Archive for May, 2010|Monthly archive page
There are some people out there who want want to wage a battle against “the gender binary”; in their eyes, dividing people into two groups, men and women, is a mistake. And from their perspective, transsexual people are part of the problem, because they aren’t embracing “the middle” (which is where they believe all gender-variant people belong), but are instead supporting the bad binary bifurcation.
I think there is a logical error here. The existence of things in the middle between two categories doesn’t invalidate the usefulness of (or the existence of) those categories.
To understand why I think this is a flawed way of looking at things, let’s look at another binary categorization: bagels and donuts. Ask people about them, and they’ll tell you various things: bagels are savory and donuts are sweet; bagels are boiled and donuts are fried; bagels are bread and donuts are cake. Yet there are bagels that aren’t boiled, only baked, and donuts that aren’t fried but are baked; there are sweet bagels and savory donuts; and some donuts are made with yeast, which clearly qualifies them as a bread. With so much variance and so much going on in the middle ground breaking the stereotypes of what a bagel or donut should be, shouldn’t we abandon these categories?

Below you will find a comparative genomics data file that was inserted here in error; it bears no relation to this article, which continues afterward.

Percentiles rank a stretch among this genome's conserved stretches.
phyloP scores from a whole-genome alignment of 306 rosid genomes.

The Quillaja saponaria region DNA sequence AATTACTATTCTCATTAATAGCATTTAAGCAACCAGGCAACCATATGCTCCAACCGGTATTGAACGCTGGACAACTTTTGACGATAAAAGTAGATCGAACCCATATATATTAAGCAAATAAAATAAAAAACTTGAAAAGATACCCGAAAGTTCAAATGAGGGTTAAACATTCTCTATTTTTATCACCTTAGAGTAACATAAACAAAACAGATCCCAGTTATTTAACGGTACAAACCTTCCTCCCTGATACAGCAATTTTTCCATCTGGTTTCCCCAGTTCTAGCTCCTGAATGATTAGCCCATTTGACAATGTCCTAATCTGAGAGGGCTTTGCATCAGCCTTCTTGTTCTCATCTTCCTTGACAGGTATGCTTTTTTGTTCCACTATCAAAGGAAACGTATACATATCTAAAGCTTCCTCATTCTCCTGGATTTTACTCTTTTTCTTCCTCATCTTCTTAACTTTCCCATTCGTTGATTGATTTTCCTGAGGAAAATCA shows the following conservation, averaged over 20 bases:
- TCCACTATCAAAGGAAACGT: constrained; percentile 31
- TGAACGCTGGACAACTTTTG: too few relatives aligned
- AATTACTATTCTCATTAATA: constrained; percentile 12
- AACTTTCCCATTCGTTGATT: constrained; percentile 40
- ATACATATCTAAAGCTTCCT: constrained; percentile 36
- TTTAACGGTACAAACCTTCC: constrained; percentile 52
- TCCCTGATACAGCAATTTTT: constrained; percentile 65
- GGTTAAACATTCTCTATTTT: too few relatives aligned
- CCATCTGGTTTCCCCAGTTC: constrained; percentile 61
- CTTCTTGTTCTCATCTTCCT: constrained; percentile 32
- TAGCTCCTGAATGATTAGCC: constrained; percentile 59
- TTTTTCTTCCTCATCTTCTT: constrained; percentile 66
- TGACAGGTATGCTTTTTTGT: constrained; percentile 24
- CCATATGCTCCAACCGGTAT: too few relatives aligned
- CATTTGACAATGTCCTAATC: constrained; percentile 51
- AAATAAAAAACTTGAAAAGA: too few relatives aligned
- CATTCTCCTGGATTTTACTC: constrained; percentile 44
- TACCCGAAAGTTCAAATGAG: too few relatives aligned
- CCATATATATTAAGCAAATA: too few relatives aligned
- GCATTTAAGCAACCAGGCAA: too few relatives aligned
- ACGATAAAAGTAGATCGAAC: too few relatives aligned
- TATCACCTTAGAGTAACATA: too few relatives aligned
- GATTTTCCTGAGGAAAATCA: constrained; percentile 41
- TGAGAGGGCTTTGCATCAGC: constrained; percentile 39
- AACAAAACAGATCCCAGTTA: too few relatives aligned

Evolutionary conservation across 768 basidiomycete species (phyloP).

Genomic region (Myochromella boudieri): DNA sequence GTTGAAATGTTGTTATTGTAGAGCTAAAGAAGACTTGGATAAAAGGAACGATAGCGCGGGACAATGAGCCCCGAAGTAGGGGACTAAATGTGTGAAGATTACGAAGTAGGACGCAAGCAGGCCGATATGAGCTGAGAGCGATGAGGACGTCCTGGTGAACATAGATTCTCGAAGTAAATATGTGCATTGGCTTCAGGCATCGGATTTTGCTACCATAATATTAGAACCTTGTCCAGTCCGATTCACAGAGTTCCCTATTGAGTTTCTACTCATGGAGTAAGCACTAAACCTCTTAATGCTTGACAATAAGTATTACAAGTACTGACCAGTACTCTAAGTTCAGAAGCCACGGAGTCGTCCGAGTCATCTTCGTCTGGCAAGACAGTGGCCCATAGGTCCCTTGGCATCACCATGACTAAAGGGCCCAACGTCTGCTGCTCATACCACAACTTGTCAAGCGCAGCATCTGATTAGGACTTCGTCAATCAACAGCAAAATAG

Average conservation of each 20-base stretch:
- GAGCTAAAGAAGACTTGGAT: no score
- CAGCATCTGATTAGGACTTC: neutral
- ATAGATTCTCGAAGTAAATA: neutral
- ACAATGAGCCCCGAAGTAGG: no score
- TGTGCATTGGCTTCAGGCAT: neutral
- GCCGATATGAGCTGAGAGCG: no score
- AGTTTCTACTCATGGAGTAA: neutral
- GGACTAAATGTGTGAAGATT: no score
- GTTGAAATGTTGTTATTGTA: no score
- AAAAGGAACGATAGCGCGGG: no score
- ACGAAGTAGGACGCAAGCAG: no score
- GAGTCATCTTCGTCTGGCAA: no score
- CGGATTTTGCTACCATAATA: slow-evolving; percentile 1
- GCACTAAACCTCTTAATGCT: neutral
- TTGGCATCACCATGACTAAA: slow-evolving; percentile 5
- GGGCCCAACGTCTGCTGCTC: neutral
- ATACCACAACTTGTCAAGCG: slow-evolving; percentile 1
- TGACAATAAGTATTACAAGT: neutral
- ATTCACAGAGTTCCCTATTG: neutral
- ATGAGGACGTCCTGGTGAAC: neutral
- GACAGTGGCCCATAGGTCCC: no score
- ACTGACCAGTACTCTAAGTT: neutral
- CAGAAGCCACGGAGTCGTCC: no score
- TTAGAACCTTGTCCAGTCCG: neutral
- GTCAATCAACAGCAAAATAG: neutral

I would argue that we shouldn’t abandon categories—bagel and donut are still useful categories even if there is a grey area in between the two. If I tell you I’m serving you a bagel, you’ll be primed with a certain set of expectations, and most of the time those expectations will be useful, even if the particular bagel you get doesn’t quite fit all the aspects of the classic bagel stereotype. It doesn’t make sense to say that people should avoid categorizing toroidal wheat-dough-based foods into these binary categories of bagel and donut, or that if such a food isn’t explicitly labeled as a bagel or a donut, we should avoid prejudging its category, but instead refer to it using the neologism tordo to avoid accidentally calling a sweet bagel a donut. (And people’s heads will spin all the more if activists argue over which neologism to use, is it tordo (toroidal dough-based food), banut, dogel, or something else?)
I’m not opposed to variant bagels and donuts, nor to toroidal dough-based foods that aren’t really bagels or donuts at all, but are their own thing, but being okay with things that exist between and outside existing categories does not require you to support the elimination of those categories.
Activists who advocate for the elimination of binary categories often seem to portray those who use those categories as being too rigid, and themselves as the free thinkers, but to my mind, the real rigidity comes from their viewing categories rigidly. Every bagel doesn’t have to match the stereotype, and we don’t need to say that a donut should embrace its true foodqueer nature as “other” just because it began its life as an unsweetened yeast dough.